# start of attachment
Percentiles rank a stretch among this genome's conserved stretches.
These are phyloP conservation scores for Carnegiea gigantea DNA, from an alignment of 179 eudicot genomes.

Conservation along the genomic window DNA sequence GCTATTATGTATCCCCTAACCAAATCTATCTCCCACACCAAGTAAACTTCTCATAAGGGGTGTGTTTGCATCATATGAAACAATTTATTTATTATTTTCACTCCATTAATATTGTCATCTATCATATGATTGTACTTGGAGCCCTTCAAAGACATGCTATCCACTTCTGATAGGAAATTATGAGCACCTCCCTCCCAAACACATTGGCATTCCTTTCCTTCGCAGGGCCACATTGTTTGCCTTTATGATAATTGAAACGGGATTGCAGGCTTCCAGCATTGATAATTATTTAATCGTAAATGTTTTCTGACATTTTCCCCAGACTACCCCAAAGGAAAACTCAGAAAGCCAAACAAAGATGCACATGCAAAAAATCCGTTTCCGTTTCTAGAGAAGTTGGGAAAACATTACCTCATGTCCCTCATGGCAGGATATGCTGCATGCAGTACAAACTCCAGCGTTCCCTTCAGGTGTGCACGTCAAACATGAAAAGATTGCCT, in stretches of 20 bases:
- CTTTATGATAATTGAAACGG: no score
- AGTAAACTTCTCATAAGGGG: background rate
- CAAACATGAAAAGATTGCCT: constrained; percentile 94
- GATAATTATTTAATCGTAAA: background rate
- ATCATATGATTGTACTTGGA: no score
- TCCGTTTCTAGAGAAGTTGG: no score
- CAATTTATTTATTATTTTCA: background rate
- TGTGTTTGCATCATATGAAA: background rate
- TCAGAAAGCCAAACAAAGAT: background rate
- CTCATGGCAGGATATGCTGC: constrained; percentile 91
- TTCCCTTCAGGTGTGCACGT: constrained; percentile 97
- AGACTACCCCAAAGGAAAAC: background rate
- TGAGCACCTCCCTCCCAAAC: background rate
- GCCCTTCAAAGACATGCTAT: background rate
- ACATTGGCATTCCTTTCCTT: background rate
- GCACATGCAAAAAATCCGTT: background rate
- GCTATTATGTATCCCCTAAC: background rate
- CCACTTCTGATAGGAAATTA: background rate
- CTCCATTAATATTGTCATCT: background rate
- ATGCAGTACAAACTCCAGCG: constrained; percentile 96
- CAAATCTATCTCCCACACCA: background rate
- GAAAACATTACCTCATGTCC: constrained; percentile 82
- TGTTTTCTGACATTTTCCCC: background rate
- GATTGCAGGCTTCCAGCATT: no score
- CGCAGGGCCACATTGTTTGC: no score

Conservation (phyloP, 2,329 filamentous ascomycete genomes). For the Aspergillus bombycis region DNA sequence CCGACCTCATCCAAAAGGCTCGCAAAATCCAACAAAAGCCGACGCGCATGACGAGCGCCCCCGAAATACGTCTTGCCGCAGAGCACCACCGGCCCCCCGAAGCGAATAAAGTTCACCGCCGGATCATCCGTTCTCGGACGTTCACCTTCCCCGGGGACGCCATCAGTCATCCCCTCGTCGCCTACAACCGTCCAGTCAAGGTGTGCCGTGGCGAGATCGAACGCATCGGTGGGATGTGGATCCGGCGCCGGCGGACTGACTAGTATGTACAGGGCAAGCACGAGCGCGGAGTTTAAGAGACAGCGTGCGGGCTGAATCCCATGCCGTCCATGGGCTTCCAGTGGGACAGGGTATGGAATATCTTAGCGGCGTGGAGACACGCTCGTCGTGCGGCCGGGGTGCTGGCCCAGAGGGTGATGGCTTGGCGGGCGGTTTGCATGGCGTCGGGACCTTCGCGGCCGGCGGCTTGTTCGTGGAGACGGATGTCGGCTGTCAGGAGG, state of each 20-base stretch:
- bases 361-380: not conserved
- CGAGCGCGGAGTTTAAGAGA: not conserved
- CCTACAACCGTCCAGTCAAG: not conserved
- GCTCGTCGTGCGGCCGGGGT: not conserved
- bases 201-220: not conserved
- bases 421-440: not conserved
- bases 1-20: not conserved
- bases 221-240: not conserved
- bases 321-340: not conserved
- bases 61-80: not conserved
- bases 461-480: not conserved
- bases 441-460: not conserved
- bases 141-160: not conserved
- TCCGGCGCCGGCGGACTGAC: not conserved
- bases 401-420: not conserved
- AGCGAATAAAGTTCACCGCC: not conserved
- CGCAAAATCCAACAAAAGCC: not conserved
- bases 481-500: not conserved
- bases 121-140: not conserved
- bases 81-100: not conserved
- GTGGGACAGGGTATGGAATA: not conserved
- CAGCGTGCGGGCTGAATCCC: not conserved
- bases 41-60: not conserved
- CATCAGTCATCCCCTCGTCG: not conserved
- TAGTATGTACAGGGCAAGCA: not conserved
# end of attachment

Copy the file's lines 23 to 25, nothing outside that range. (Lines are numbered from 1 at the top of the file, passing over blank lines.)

- ATGCAGTACAAACTCCAGCG: constrained; percentile 96
- CAAATCTATCTCCCACACCA: background rate
- GAAAACATTACCTCATGTCC: constrained; percentile 82